Includes more than 30 photos, maps and plans
This study examines a counterinsurgency campaign conducted during the Iraq War between the fall of 2005 and spring of 2006 in the district of al-Qaim on the Syrian border. In many ways, the struggle to clear and hold the district marked a turning point for the U.S. Marines fighting to bring security and stability to al-Anbar Province. The tactics and procedures utilized by the Marines of Regimental Combat Team 2 as well as its numerous supporting units served as a model for future operations in 2006 and 2007.
The Iraq War began in 2003 with a lightning quick assault by Coalition forces that toppled Saddam Hussein's Ba'athist regime within a matter of weeks. During the months immediately following the overthrow of the old regime, a lack of adequate security forces and indecision among policy makers rapidly led to a collapse of order and stability. By the summer a broad insurgency conducted by former regime loyalists, criminals, and Islamic fundamentalist fighters had broken out against the U.S. occupation of the country. The U.S.' initial goal of creating an independent, democratic government was superseded by the more basic and pressing need to establish a secure and stable Iraqi state.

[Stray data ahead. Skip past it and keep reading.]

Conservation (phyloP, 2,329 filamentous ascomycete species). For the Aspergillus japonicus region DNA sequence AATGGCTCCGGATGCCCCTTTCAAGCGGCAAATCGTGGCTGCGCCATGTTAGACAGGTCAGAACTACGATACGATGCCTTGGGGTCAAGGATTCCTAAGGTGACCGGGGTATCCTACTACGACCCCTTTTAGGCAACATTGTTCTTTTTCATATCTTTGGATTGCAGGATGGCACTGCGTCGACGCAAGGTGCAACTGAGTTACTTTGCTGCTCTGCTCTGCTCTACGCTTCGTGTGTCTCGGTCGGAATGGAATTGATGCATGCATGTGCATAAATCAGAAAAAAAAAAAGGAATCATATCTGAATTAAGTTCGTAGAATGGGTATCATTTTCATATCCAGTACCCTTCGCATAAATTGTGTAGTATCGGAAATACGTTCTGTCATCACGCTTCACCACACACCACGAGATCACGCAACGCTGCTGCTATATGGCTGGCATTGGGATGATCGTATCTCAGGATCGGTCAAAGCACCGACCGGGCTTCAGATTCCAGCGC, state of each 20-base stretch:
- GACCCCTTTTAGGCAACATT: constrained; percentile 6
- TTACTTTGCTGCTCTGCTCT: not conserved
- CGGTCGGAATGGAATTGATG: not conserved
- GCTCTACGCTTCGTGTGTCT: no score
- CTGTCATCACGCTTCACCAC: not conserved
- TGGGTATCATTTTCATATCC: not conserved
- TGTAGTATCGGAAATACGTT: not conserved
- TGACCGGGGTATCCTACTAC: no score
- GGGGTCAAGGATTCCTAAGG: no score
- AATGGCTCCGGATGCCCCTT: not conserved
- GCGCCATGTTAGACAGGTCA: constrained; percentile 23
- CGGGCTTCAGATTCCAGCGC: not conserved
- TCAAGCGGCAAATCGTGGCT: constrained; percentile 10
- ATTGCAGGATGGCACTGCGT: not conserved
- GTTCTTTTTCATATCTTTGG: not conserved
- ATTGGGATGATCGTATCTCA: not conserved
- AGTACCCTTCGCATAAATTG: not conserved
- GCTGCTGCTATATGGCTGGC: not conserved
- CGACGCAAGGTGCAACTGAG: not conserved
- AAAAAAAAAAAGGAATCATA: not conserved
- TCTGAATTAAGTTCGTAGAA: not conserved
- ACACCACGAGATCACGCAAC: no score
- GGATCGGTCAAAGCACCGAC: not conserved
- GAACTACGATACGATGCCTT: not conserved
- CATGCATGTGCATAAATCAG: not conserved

The lack of a unified approach to U.S. strategy in Iraq meant that it often fell to the commanders of smaller units (brigades, regiments, and battalions) to devise an effective means for defeating the insurgency in their particular areas of responsibility. It was in this type of operating environment that the commander of Regimental Combat Team 2, Colonel Stephen W. Davis, and one of his battalion commanders, Lieutenant Colonel Julian D. Alford of 3d Battalion, 6th Marines, undertook a concerted campaign to clear and secure al-Qaim District in western Iraq.